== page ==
School for Social Work
Illegal aliens, Hispanic American college students, Hispanic Americans-Ethnic identity, Narrative therapy, Immigration, Undocumented, Youth, Critical race theory, Empowerment, Soladarity, Storytelling, Narrative sharing, Counternarrative, Latino
This qualitative study was undertaken to explore the ways in which undocumented Latino students navigate and shift personal identity, notions of group solidarity and political consciousness upon "coming out" as undocumented and participating in narrative-sharing spaces that specifically ask them to reflect on their citizenship status in the company of other undocumented young people. The study aims to help guide the social work community in developing further support for undocumented youth. The study sample comprises nine undocumented Latino students from the San Francisco Bay Area, ages 20 – 24. Data was collected through in-depth, in-person interviews that focused on participants' experiences of coming out as undocumented and sharing stories with undocumented peers. The major findings of the research included the fact that the processes of coming out as undocumented and continuing to share stories with peers have supported the following: positive emotional development; identity expansion and integration; increased sense of personal voice and purpose; and growth in interpersonal and community supports. The findings encourage the social work community to create narrative-sharing spaces for and with undocumented youth, using this study's participants' voices to imagine best practices.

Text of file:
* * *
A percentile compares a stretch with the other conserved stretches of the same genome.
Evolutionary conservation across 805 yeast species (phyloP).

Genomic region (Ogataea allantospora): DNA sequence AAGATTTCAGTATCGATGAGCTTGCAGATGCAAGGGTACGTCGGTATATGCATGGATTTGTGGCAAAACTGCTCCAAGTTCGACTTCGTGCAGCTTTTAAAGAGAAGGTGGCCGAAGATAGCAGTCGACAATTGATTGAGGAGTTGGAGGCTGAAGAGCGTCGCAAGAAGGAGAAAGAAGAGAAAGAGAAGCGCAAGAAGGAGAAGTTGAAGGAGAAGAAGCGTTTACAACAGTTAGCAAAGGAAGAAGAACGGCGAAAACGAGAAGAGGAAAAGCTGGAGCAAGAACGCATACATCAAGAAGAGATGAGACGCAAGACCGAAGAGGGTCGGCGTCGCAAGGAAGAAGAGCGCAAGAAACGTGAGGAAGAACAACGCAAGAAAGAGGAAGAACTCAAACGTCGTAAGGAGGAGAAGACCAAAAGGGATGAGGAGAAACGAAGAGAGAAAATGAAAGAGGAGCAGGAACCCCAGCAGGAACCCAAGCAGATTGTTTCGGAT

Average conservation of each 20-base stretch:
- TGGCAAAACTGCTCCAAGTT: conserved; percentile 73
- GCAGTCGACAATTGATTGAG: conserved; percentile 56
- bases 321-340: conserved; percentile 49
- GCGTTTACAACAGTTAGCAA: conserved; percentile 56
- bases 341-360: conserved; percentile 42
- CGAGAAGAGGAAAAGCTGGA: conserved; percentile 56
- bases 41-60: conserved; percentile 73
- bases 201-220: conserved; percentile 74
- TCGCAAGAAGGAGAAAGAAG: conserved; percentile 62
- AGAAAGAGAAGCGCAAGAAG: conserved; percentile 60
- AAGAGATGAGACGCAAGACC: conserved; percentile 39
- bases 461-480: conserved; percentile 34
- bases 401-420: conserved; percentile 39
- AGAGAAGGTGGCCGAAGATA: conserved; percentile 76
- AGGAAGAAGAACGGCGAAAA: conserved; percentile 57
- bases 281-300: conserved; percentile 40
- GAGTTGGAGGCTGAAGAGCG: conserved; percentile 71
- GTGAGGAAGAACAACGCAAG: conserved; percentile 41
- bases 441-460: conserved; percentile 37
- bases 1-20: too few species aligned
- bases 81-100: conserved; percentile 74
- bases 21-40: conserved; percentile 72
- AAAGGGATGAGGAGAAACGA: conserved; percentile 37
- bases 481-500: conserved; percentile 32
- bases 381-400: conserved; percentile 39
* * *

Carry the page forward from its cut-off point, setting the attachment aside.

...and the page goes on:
Heinrich, Christopher M., "Evolving identities, shaping connection : the effects of narrative-sharing spaces on undocumented Latino students" (2012). Masters Thesis, Smith College, Northampton, MA.